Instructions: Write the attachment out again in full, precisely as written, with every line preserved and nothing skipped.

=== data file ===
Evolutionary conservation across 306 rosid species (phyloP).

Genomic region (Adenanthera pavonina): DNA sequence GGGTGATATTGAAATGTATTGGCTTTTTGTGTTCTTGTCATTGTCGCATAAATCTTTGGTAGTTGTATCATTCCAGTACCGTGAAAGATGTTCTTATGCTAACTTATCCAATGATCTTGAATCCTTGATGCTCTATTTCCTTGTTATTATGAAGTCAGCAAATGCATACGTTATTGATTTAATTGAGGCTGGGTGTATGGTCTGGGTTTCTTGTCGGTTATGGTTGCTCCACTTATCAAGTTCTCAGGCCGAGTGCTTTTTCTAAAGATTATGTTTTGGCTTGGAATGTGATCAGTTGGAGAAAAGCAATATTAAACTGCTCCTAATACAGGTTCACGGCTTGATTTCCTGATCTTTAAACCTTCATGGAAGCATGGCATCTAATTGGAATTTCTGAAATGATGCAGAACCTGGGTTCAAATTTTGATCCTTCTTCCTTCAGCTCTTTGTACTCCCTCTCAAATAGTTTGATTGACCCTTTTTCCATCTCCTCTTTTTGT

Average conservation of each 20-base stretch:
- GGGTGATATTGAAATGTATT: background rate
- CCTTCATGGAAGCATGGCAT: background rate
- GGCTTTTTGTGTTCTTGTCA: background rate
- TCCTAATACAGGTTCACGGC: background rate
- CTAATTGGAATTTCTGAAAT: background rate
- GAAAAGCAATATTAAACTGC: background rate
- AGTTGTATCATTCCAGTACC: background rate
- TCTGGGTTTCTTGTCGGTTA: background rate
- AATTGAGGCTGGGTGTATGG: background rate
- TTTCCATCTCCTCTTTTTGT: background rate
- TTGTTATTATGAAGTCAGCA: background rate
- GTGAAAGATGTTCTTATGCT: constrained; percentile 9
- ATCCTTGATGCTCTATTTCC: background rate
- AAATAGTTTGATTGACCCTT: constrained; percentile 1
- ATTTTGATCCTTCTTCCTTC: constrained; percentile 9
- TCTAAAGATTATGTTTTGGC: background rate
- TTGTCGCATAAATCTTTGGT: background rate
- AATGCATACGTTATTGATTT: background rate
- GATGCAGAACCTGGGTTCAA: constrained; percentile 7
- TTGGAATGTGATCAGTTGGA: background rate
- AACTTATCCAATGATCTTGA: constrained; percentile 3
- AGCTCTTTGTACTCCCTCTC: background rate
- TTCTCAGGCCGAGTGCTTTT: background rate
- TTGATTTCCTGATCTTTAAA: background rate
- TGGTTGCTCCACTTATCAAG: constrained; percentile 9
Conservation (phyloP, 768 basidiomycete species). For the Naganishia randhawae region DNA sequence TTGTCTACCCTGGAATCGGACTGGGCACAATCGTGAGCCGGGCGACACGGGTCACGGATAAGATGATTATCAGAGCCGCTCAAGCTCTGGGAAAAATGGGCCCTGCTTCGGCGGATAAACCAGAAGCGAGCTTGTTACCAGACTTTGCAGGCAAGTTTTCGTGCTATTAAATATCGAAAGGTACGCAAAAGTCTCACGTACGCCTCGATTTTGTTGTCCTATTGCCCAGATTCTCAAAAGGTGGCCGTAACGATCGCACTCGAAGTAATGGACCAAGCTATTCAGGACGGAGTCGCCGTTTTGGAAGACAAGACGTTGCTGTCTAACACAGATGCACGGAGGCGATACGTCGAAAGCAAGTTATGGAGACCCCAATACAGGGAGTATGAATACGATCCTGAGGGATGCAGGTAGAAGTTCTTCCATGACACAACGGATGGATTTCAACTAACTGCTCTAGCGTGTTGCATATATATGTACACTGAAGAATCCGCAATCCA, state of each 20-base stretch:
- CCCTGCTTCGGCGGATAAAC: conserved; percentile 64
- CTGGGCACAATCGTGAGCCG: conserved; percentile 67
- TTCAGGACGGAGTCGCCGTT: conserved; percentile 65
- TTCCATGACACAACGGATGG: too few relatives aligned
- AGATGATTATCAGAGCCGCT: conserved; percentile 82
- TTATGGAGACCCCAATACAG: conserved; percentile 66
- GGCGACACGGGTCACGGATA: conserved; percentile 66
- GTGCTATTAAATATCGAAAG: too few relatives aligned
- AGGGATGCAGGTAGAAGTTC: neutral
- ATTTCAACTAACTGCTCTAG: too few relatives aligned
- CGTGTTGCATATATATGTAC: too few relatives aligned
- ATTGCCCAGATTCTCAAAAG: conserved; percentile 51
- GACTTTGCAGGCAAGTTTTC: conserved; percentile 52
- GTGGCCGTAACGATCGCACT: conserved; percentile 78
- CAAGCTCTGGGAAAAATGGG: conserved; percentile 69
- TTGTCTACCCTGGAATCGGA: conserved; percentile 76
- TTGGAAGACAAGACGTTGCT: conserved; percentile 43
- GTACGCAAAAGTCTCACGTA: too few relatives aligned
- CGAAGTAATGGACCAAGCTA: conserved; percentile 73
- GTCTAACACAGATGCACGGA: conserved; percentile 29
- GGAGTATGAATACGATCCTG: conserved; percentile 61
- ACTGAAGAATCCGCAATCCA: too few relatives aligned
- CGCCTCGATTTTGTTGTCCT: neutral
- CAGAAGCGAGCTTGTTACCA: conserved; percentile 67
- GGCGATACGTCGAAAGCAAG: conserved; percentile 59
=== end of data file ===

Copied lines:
Evolutionary conservation across 306 rosid species (phyloP).

Genomic region (Adenanthera pavonina): DNA sequence GGGTGATATTGAAATGTATTGGCTTTTTGTGTTCTTGTCATTGTCGCATAAATCTTTGGTAGTTGTATCATTCCAGTACCGTGAAAGATGTTCTTATGCTAACTTATCCAATGATCTTGAATCCTTGATGCTCTATTTCCTTGTTATTATGAAGTCAGCAAATGCATACGTTATTGATTTAATTGAGGCTGGGTGTATGGTCTGGGTTTCTTGTCGGTTATGGTTGCTCCACTTATCAAGTTCTCAGGCCGAGTGCTTTTTCTAAAGATTATGTTTTGGCTTGGAATGTGATCAGTTGGAGAAAAGCAATATTAAACTGCTCCTAATACAGGTTCACGGCTTGATTTCCTGATCTTTAAACCTTCATGGAAGCATGGCATCTAATTGGAATTTCTGAAATGATGCAGAACCTGGGTTCAAATTTTGATCCTTCTTCCTTCAGCTCTTTGTACTCCCTCTCAAATAGTTTGATTGACCCTTTTTCCATCTCCTCTTTTTGT

Average conservation of each 20-base stretch:
- GGGTGATATTGAAATGTATT: background rate
- CCTTCATGGAAGCATGGCAT: background rate
- GGCTTTTTGTGTTCTTGTCA: background rate
- TCCTAATACAGGTTCACGGC: background rate
- CTAATTGGAATTTCTGAAAT: background rate
- GAAAAGCAATATTAAACTGC: background rate
- AGTTGTATCATTCCAGTACC: background rate
- TCTGGGTTTCTTGTCGGTTA: background rate
- AATTGAGGCTGGGTGTATGG: background rate
- TTTCCATCTCCTCTTTTTGT: background rate
- TTGTTATTATGAAGTCAGCA: background rate
- GTGAAAGATGTTCTTATGCT: constrained; percentile 9
- ATCCTTGATGCTCTATTTCC: background rate
- AAATAGTTTGATTGACCCTT: constrained; percentile 1
- ATTTTGATCCTTCTTCCTTC: constrained; percentile 9
- TCTAAAGATTATGTTTTGGC: background rate
- TTGTCGCATAAATCTTTGGT: background rate
- AATGCATACGTTATTGATTT: background rate
- GATGCAGAACCTGGGTTCAA: constrained; percentile 7
- TTGGAATGTGATCAGTTGGA: background rate
- AACTTATCCAATGATCTTGA: constrained; percentile 3
- AGCTCTTTGTACTCCCTCTC: background rate
- TTCTCAGGCCGAGTGCTTTT: background rate
- TTGATTTCCTGATCTTTAAA: background rate
- TGGTTGCTCCACTTATCAAG: constrained; percentile 9
Conservation (phyloP, 768 basidiomycete species). For the Naganishia randhawae region DNA sequence TTGTCTACCCTGGAATCGGACTGGGCACAATCGTGAGCCGGGCGACACGGGTCACGGATAAGATGATTATCAGAGCCGCTCAAGCTCTGGGAAAAATGGGCCCTGCTTCGGCGGATAAACCAGAAGCGAGCTTGTTACCAGACTTTGCAGGCAAGTTTTCGTGCTATTAAATATCGAAAGGTACGCAAAAGTCTCACGTACGCCTCGATTTTGTTGTCCTATTGCCCAGATTCTCAAAAGGTGGCCGTAACGATCGCACTCGAAGTAATGGACCAAGCTATTCAGGACGGAGTCGCCGTTTTGGAAGACAAGACGTTGCTGTCTAACACAGATGCACGGAGGCGATACGTCGAAAGCAAGTTATGGAGACCCCAATACAGGGAGTATGAATACGATCCTGAGGGATGCAGGTAGAAGTTCTTCCATGACACAACGGATGGATTTCAACTAACTGCTCTAGCGTGTTGCATATATATGTACACTGAAGAATCCGCAATCCA, state of each 20-base stretch:
- CCCTGCTTCGGCGGATAAAC: conserved; percentile 64
- CTGGGCACAATCGTGAGCCG: conserved; percentile 67
- TTCAGGACGGAGTCGCCGTT: conserved; percentile 65
- TTCCATGACACAACGGATGG: too few relatives aligned
- AGATGATTATCAGAGCCGCT: conserved; percentile 82
- TTATGGAGACCCCAATACAG: conserved; percentile 66
- GGCGACACGGGTCACGGATA: conserved; percentile 66
- GTGCTATTAAATATCGAAAG: too few relatives aligned
- AGGGATGCAGGTAGAAGTTC: neutral
- ATTTCAACTAACTGCTCTAG: too few relatives aligned
- CGTGTTGCATATATATGTAC: too few relatives aligned
- ATTGCCCAGATTCTCAAAAG: conserved; percentile 51
- GACTTTGCAGGCAAGTTTTC: conserved; percentile 52
- GTGGCCGTAACGATCGCACT: conserved; percentile 78
- CAAGCTCTGGGAAAAATGGG: conserved; percentile 69
- TTGTCTACCCTGGAATCGGA: conserved; percentile 76
- TTGGAAGACAAGACGTTGCT: conserved; percentile 43
- GTACGCAAAAGTCTCACGTA: too few relatives aligned
- CGAAGTAATGGACCAAGCTA: conserved; percentile 73
- GTCTAACACAGATGCACGGA: conserved; percentile 29
- GGAGTATGAATACGATCCTG: conserved; percentile 61
- ACTGAAGAATCCGCAATCCA: too few relatives aligned
- CGCCTCGATTTTGTTGTCCT: neutral
- CAGAAGCGAGCTTGTTACCA: conserved; percentile 67
- GGCGATACGTCGAAAGCAAG: conserved; percentile 59